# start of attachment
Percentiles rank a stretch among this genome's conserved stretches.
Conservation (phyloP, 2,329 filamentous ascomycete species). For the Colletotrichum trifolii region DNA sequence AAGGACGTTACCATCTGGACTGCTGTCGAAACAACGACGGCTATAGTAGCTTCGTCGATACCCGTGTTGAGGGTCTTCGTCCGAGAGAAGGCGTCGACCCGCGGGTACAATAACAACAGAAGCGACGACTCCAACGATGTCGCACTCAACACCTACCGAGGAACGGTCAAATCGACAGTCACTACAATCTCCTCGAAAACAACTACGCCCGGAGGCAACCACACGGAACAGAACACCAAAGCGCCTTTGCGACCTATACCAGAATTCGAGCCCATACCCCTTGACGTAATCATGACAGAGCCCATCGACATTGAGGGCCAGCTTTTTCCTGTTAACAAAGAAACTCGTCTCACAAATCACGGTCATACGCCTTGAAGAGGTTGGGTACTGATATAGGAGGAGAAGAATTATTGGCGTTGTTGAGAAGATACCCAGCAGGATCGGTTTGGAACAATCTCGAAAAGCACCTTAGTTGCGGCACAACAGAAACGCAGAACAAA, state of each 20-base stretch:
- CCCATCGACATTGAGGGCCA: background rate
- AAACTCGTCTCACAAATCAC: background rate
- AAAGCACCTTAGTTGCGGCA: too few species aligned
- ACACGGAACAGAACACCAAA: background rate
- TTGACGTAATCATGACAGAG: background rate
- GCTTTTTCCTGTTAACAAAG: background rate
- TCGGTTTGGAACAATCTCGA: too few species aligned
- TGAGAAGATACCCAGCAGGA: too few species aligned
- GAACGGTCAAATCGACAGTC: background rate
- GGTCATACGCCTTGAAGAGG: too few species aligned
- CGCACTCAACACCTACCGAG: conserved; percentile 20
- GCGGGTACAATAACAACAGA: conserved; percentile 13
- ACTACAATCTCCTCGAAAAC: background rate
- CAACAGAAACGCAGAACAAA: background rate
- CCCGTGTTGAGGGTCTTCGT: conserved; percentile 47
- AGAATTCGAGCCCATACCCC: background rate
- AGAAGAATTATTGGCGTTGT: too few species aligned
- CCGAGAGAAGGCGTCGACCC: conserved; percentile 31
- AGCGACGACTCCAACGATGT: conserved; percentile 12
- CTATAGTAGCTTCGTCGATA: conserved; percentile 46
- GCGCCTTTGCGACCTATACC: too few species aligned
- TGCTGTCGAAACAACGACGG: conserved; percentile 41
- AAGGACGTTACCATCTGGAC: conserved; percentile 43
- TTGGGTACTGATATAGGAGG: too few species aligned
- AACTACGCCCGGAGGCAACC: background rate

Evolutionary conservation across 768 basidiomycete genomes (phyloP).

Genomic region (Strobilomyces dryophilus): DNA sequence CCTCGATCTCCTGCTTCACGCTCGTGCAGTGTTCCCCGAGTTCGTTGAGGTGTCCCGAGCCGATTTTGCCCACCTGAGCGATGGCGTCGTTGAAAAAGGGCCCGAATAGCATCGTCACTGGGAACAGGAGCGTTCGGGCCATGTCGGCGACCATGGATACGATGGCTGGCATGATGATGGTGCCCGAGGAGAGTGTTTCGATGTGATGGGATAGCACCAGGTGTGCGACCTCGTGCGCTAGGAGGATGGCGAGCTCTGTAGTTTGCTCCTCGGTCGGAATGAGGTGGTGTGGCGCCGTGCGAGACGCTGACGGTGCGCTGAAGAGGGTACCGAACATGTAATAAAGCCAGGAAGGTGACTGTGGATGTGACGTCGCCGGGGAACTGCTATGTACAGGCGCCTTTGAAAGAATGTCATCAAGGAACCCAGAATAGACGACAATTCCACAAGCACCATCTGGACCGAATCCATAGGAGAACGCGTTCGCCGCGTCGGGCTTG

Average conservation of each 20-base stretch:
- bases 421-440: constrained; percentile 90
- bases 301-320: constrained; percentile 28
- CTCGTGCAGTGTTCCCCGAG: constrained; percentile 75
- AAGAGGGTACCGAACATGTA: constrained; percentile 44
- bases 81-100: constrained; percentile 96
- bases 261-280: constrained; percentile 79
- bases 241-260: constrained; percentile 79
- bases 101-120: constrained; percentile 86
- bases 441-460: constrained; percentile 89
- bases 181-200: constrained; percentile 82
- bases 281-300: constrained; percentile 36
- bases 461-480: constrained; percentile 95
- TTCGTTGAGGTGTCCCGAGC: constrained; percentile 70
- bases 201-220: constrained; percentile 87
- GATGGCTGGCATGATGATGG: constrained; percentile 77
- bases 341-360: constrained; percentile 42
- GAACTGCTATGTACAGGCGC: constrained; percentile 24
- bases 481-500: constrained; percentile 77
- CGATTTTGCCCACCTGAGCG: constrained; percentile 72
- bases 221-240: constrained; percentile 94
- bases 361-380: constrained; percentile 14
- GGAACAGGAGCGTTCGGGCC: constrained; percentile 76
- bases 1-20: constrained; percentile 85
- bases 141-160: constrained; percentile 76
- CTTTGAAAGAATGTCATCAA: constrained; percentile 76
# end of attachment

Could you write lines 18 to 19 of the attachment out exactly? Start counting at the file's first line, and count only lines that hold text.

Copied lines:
- AGAATTCGAGCCCATACCCC: background rate
- AGAAGAATTATTGGCGTTGT: too few species aligned